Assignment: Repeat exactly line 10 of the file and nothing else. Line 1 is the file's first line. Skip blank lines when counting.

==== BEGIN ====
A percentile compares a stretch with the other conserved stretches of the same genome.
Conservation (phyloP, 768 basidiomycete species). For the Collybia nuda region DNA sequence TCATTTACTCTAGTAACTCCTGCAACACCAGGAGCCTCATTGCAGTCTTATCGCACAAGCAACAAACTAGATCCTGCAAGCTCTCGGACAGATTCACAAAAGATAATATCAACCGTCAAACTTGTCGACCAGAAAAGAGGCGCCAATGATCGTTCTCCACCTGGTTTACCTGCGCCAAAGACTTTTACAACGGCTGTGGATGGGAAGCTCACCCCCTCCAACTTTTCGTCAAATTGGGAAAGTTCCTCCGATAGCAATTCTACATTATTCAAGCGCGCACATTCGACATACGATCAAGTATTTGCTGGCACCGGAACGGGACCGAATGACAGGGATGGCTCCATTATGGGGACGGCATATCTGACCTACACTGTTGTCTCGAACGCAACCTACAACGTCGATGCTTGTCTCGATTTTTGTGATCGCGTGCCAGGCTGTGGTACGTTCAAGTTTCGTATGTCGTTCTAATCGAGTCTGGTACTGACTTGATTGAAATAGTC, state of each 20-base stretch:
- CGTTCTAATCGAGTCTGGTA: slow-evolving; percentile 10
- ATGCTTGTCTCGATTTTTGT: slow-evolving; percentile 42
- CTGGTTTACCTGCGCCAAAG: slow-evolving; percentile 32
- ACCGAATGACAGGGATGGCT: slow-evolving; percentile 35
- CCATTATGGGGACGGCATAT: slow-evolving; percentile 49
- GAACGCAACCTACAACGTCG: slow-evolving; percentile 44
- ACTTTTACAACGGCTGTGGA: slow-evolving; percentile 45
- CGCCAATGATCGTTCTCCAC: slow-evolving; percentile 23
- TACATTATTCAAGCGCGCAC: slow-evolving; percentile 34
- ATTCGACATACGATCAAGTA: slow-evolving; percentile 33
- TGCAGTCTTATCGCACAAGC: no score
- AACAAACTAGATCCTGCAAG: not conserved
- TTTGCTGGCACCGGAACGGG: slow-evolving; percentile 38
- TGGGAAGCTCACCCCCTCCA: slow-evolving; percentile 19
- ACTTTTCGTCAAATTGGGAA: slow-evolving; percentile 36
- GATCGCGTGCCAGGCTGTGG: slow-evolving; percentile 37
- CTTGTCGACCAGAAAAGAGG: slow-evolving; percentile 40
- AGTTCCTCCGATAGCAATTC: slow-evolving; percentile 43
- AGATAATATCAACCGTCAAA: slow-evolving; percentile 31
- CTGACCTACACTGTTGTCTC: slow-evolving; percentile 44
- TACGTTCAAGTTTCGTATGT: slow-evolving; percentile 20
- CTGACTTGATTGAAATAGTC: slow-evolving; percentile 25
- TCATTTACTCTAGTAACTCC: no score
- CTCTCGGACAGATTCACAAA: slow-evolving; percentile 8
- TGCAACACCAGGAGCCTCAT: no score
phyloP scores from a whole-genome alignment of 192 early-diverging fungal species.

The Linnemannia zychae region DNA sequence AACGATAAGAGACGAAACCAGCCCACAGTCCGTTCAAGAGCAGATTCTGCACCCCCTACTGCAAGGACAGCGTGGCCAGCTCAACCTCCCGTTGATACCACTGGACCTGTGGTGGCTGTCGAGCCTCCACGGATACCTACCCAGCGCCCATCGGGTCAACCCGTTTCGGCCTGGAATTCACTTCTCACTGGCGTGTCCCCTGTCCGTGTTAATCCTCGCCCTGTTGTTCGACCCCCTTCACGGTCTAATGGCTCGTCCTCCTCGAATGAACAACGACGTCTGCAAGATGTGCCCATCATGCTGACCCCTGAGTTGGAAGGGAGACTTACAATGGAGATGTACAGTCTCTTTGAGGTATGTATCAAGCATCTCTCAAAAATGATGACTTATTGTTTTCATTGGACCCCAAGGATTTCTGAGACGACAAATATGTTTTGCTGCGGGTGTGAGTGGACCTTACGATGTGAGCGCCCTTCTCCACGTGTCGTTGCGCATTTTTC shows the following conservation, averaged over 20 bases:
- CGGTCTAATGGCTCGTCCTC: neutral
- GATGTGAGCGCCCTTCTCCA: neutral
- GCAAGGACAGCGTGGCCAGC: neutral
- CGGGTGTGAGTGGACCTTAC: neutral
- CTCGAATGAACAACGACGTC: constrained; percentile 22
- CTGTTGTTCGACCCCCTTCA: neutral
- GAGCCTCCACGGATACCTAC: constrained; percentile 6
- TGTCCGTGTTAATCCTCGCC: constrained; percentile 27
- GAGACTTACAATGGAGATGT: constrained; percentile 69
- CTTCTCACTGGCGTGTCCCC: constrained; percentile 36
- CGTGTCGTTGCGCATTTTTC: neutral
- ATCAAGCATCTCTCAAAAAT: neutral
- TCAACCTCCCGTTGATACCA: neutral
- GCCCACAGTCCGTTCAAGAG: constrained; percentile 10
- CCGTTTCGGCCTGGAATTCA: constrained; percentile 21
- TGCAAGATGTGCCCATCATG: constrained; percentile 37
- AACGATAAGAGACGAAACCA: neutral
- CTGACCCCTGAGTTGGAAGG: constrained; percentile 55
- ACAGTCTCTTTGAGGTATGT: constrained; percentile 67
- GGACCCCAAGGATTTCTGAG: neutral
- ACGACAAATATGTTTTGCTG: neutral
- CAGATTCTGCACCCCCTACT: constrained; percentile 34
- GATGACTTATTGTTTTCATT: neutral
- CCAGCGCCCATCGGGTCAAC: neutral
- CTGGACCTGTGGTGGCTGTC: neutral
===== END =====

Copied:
- CGCCAATGATCGTTCTCCAC: slow-evolving; percentile 23